Polish lawmaker dismissed from European Parliament

European Parliament votes to dismiss Ryszard Czarnecki of Poland for comparing rival parliament member to a Nazi collaborator.

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Nissan Tzur,

European Parliament
European Parliament
Reuters

The European Parliament voted on Wednesday to dismiss one of its vice presidents, Ryszard Czarnecki of Poland, after he compared a rival Polish parliament member to a Nazi collaborator, The Associated Press reported.

The European lawmakers voted 447-196, reaching the two-thirds hurdle required to remove Czarnecki from his position.

Czarnecki, who was one of 14 vice presidents, will continue to be a member of the parliament in Strasbourg, France, representing Poland's ruling Law and Justice party.

Last month Czarnecki called Roza Thun, a European Parliament lawmaker from Poland's opposition Civic Platform party, a "shmaltsovnik," a derogatory term for the Poles who blackmailed Jews, or Poles hiding Jews, during the Nazi German occupation of Poland.

His words came after Thun criticized the Polish ruling party in a German TV broadcast, accusing authorities of moving the country toward "dictatorship."

Parliamentary party leaders had called for Czarnecki's dismissal over "serious misconduct", according to AP.

Following the vote on Wednesday, Czarnecki described the move against him as "anti-Polish," and said he does not regret defending Poland against opposition politicians who criticize Poland abroad.

"I have been faithful to my views," he was quoted as having told Polish state news agency PAP.

The European Parliament denied in a statement that the move was aimed against Poland.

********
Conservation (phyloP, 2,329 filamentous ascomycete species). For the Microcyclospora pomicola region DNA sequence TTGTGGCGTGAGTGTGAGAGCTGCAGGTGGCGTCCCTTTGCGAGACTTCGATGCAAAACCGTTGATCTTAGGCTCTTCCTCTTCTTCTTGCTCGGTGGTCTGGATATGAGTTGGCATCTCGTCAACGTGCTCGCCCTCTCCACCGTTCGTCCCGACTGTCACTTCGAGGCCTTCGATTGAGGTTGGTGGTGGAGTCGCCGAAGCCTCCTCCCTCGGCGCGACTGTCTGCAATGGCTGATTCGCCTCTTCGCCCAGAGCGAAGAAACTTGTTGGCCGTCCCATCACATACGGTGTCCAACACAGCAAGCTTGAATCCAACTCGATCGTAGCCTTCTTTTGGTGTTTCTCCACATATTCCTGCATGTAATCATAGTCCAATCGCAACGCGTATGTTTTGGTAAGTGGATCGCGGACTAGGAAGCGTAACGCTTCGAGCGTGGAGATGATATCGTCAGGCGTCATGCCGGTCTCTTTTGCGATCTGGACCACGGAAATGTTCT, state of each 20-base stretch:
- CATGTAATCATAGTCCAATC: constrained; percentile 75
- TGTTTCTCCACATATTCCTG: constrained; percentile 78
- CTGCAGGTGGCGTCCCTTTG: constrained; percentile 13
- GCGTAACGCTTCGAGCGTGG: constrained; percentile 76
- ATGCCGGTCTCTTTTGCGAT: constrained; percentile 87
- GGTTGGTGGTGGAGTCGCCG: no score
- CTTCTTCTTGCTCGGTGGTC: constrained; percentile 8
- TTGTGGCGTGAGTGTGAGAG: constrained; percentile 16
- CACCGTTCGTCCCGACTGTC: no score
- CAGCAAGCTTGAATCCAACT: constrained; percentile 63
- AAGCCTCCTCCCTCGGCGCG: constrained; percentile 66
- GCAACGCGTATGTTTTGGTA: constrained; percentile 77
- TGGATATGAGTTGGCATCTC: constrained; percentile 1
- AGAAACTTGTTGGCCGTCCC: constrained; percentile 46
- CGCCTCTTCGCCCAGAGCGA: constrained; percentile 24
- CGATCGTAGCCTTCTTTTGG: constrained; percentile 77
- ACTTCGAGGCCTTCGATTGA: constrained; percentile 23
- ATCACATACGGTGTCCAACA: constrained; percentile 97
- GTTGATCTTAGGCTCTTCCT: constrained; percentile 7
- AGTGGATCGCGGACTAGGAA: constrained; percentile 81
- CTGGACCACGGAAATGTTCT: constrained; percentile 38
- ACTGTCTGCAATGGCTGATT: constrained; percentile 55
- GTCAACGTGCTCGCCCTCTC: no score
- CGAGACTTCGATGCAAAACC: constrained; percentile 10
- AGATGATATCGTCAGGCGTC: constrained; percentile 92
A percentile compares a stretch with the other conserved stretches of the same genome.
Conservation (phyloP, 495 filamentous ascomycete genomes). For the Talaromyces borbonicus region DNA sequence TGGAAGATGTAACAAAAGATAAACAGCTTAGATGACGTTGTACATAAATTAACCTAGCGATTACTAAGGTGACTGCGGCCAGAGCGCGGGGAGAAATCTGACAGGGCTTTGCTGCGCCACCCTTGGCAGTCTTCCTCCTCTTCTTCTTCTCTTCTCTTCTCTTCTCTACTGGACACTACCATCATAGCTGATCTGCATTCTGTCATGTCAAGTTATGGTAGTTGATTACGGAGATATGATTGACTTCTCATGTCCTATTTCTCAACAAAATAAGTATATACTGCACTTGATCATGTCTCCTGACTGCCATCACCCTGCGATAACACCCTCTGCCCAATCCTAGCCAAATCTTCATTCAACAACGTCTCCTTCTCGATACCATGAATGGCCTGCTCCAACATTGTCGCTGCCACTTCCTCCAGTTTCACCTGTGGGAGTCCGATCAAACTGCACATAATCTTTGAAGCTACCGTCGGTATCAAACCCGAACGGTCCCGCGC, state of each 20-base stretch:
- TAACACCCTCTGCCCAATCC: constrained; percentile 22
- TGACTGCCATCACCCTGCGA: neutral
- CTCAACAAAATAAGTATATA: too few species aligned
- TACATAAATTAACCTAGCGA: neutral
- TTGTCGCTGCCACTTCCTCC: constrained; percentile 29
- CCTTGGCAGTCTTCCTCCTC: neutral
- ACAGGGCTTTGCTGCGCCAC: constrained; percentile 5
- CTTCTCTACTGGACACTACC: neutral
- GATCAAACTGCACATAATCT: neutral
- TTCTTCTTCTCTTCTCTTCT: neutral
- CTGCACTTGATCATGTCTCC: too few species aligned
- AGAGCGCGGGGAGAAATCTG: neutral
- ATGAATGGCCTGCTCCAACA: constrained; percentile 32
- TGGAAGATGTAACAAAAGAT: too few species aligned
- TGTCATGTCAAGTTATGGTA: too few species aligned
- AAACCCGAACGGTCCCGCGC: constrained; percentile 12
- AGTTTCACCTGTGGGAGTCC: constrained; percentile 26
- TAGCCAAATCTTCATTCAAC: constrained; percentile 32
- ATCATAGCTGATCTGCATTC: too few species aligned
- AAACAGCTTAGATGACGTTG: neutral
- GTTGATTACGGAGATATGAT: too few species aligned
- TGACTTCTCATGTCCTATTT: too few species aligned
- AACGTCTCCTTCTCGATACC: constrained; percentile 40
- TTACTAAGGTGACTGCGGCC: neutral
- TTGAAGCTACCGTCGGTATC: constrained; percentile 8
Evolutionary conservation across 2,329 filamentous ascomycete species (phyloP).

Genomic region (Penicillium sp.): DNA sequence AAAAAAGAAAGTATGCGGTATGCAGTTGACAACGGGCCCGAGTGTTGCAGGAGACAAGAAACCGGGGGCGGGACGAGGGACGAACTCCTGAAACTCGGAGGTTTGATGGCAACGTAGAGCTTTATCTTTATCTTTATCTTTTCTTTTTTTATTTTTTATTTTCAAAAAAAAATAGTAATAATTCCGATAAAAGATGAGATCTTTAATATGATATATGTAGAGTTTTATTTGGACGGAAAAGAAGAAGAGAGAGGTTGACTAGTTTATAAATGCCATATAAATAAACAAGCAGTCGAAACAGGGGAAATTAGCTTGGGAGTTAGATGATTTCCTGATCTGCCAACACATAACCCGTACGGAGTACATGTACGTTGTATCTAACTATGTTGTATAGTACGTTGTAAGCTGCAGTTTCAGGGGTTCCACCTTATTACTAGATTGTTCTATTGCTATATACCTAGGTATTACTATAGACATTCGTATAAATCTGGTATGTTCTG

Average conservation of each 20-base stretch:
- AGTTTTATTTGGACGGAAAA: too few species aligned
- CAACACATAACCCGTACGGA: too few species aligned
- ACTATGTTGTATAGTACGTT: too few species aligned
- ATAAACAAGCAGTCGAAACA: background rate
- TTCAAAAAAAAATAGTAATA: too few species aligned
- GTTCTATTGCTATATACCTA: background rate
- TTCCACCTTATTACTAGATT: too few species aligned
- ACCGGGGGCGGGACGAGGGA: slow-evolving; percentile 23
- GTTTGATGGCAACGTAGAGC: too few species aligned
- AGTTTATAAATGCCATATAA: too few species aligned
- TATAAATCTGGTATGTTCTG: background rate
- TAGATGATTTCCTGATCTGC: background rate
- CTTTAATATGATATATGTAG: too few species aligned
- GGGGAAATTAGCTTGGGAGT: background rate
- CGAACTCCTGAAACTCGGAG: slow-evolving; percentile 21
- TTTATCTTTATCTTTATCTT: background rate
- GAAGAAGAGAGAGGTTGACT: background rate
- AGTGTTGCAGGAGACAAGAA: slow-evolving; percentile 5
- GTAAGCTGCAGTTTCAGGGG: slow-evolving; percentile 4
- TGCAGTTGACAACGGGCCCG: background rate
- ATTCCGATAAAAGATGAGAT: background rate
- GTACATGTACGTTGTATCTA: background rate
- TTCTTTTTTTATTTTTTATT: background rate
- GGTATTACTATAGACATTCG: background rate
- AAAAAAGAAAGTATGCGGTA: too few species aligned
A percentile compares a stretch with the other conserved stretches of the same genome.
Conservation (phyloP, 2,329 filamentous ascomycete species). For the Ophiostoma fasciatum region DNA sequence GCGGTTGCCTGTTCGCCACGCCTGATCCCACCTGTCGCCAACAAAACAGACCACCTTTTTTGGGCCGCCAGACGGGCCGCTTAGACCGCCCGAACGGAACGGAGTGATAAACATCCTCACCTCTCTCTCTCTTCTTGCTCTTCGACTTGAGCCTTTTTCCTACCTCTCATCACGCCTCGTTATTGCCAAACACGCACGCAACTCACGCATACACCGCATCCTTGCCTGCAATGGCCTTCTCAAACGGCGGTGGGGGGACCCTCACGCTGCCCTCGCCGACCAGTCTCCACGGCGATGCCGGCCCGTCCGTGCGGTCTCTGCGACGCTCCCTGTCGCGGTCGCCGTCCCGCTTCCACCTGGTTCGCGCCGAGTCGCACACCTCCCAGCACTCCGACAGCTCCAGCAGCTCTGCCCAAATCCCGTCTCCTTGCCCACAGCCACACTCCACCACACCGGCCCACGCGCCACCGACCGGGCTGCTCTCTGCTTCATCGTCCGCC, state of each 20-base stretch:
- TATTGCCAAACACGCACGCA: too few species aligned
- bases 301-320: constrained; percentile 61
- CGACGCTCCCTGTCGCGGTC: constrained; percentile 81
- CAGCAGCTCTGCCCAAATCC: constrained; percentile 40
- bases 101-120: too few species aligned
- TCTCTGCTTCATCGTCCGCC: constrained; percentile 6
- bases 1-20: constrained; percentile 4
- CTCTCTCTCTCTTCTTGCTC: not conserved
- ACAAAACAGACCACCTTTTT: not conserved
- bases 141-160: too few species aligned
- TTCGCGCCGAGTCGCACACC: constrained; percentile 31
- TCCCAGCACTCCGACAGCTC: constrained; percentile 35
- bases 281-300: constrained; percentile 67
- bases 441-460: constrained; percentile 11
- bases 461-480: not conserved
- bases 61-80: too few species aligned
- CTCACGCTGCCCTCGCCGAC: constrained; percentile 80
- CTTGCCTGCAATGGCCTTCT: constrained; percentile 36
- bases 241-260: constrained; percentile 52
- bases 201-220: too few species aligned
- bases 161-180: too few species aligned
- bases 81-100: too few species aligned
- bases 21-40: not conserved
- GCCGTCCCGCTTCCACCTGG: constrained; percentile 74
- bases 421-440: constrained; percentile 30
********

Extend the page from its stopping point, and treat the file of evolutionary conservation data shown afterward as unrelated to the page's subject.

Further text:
The development comes amid increasingly strained relations between Poland's Law and Justice party and many of its international partners from Europe to the Middle East.

Most notably recently is the disagreement between Poland and Israel and the U.S. over the new law which would impose criminal penalties for attributing Nazi crimes to Poland.

U.S. Secretary of State Rex Tillerson on Tuesday expressed disappointment after Polish President Andrzej Duda signed the controversial bill into law.

The Polish Senate voted on the legislation despite an agreement between Polish Prime Ministe Mateusz Morawiecki and Prime Minister Binyamin Netanyahu last week, according to which the two sides would hold a dialogue in order to try to reach understandings on the controversial legislation.

In addition to the Holocaust law, noted AP, an overhaul of Poland's judicial system, which gives the ruling party control over the courts, has also been condemned by the European Commission.

Czarnecki himself has a history of controversial statements.

Last summer he was heavily criticized for expressing pleasure that shots were fired at a rescue ship trying to aid refugees in the Mediterranean Sea.

He tweeted "At last!!!" in reaction to information that the Libyan coast guard fired shots at a Spanish NGO rescue ship.








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